Merry Cat-Mas! Catch Its for December 22nd, 2021

Welcome to Catch it at the Comic Shop, where the Panel Patter team looks at what's coming out at your favorite store or digital device this week. Each one of us that participates picks up to five items due out this week, with a little bit about why we like them. (NOTE: We use solicitation material for this, so if we miss creators, please talk to your publisher!) Sometimes we might only have a few items to share, other weeks, keeping it to five will make for hard choices. Here's what the team wanted to highlight this week...

Rob's Picks:
Cats! Purrfect Strangers by Frederic Brremaud and Paola Antista, published by Dark Horse Comics
Dark Horse pics some of the most interesting European comics to translate and being to English readers. The pinnacle will always be (for me, at least) Blacksaad, and while this set of stories about young women and their kitty pals couldn't be more different from the ultra-violent noir, it still looks to be yet another great book to add to their string of successes. Watch as friends of two and four feet grow up together and learn about each other, drawn in an exaggerated style that emphasizes the emotions of all the characters. I've only seen the sample pages online so far, but I love the angles chosen by Antista, which prioritize movement and action. I'm a sucker for cat books of all kinds, from cute to creepy, and I can't wait to see Dark Horse's quality applied to the translation and production values. This collection has 3 of 6 "albums" from the series--I hope we can look forward to the rest in near future.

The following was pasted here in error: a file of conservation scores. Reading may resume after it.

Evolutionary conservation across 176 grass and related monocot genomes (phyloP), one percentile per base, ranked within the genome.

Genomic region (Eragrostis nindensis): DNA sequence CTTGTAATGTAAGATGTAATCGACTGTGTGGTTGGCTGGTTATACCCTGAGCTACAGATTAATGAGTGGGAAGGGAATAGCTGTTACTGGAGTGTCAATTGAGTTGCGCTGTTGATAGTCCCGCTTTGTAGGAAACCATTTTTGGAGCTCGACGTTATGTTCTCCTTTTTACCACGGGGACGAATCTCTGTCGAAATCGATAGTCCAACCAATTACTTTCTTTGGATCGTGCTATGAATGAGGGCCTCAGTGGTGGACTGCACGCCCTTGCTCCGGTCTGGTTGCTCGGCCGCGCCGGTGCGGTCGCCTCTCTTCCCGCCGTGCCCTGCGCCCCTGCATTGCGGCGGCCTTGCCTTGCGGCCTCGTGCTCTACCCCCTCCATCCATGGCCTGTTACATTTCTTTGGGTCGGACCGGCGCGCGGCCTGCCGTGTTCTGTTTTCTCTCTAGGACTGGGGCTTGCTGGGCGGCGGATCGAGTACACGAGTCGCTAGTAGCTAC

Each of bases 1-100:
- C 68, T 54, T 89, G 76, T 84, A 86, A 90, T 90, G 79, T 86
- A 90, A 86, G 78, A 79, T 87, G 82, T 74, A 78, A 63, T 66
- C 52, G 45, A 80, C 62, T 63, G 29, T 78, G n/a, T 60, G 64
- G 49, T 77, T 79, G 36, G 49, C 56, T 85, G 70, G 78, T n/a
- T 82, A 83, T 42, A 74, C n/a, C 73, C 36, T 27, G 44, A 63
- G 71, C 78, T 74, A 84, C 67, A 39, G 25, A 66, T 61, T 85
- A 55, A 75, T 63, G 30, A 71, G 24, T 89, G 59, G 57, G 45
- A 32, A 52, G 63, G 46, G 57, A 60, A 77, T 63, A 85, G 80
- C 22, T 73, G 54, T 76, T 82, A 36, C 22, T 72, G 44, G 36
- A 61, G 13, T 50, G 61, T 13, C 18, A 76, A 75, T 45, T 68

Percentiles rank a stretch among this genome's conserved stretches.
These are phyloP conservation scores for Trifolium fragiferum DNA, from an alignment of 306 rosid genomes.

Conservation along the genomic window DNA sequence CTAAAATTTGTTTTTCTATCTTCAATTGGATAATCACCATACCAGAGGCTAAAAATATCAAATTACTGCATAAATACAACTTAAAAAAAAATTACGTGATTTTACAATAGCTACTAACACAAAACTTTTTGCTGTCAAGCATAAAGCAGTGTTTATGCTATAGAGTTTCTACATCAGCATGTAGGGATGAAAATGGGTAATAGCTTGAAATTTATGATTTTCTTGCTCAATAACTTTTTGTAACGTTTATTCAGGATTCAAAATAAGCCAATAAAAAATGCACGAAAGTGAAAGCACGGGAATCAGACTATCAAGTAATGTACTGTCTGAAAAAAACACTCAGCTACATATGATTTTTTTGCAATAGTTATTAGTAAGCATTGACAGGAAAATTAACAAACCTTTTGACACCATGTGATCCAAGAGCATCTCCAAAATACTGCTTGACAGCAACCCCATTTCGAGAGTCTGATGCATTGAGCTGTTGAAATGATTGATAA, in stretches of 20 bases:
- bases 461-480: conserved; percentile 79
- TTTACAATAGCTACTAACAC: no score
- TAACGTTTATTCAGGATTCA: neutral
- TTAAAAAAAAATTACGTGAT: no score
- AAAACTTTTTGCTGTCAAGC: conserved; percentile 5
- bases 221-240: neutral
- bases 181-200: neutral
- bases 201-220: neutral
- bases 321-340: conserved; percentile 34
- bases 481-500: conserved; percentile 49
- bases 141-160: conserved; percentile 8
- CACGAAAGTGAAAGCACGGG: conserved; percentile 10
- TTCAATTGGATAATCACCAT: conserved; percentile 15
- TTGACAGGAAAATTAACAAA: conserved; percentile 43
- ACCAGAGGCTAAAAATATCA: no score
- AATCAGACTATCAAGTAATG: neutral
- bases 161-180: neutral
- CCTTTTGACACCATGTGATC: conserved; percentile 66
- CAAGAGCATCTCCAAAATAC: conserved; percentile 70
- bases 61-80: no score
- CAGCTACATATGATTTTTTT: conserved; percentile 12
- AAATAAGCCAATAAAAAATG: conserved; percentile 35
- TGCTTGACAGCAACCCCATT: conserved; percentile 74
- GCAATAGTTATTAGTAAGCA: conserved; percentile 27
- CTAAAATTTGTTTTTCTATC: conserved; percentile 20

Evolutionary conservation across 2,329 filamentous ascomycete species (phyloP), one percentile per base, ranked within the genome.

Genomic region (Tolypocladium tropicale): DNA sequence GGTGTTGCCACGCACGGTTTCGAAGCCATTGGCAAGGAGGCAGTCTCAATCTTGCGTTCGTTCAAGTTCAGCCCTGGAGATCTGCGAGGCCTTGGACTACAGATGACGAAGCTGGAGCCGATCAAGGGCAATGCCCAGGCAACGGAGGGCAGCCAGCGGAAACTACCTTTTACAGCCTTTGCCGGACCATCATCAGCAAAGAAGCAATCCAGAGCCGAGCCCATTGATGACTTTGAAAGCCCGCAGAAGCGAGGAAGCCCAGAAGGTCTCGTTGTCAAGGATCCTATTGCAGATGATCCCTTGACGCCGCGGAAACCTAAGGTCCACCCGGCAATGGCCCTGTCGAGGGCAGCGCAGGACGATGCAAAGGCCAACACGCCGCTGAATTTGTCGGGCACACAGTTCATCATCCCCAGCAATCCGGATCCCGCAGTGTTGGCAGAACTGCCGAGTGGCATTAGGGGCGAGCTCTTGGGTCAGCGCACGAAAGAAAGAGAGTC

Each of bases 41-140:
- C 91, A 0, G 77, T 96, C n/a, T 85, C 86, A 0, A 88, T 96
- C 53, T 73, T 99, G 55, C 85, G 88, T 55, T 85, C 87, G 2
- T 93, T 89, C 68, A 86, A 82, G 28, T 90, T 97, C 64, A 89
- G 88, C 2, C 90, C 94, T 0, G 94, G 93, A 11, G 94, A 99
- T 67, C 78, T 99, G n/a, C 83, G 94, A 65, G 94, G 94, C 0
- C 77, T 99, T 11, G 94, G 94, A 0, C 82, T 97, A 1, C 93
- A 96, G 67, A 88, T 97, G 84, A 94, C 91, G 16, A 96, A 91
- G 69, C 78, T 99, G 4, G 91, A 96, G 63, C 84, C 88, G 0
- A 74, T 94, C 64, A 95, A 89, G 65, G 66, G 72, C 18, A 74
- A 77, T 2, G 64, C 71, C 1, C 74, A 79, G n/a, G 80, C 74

Barbaric Vol 1 HC by Michael Moreci, Nathan Gooden, Addison Duke, and Jim Campbell, published by VAult
Think you've read every kind of sword and sorcery story there can possibly be in comics? Think again! Long-time Panel Pal Mike Moreci's outdone himself this time, with one of his best comics yet. Owen is cursed to use a talking sword to help people, and the sword is thirsty for the blood of the evildoer. Fortunately, for the sword but not necessarily Owen, there's plenty of evildoers to be had. A chance encounter with a not-quite-as-bad-as-the-others witch throws him into conflict with a cult that might be the ones to end the curse--by killing Owen outright! Foul mouthed and fun, this is a weird combo of Howard, Moorcock, Leiber, and Triumph the Insult Comic Dog. With loose art by Gooden that's gritty but not grim, Barbaric (SPOILER ALERT) one of my favorite comics of 2021 and is not to be missed!

Darkhold Spider-Man #1 by Alex Paknadel, Diogenes Neves, James Harren, and others, published by Marvel
I read Marvel behind via Unlimited, so I'm not sure what's going on with this beyond the fact that the Darkhold is an evil book and anytime Spidey gets involved in horror, I'm all for it. While others might disagree, I think his character and personality work well as the "everyman" faced with untold horror. So I'd be interested anyway. But the premise--Peter might literally lose his mind--adds even more oomph. And when you add on Panel Pal Alex Paknadel getting into the mix, then I'm counting down the days until this hits my digital device. This sounds like it's going to be Amazing, to coin a phrase.

Lupin the 3rd Greatest Heists Classic Manga HC by Monkey Punch, published by Seven Seas
Master Thief Lupin III is an amazing anime that's been featured in so many different versions over the past few decades. It's based on a manga that, to be charitable, can be rather difficult to read. Not because it's poorly drawn or translated--far from it. But if Lupin is, to some degree, the opposite number of James Bond, he's even worse than 007 when it comes to women. The manga is extremely adult in tone, often jarringly so. Reprinting it all makes that extremely obvious. So Seven Seas doing a reprint "best of" might be the best way to explore the history of the character, especially if all you know are the TV shows/movies. You'll meet Lupin, his friends, the dedicated (if not especially good at his job) Inspector Zenigata, and more in these pages, collated as a tribute after Monkey Punch's passing.
James' Picks:
Catwoman: Lonely City by Cliff Chiang #2, published by DC Comics
I just wrote about this comic for my year-end favorites, so let me quote myself: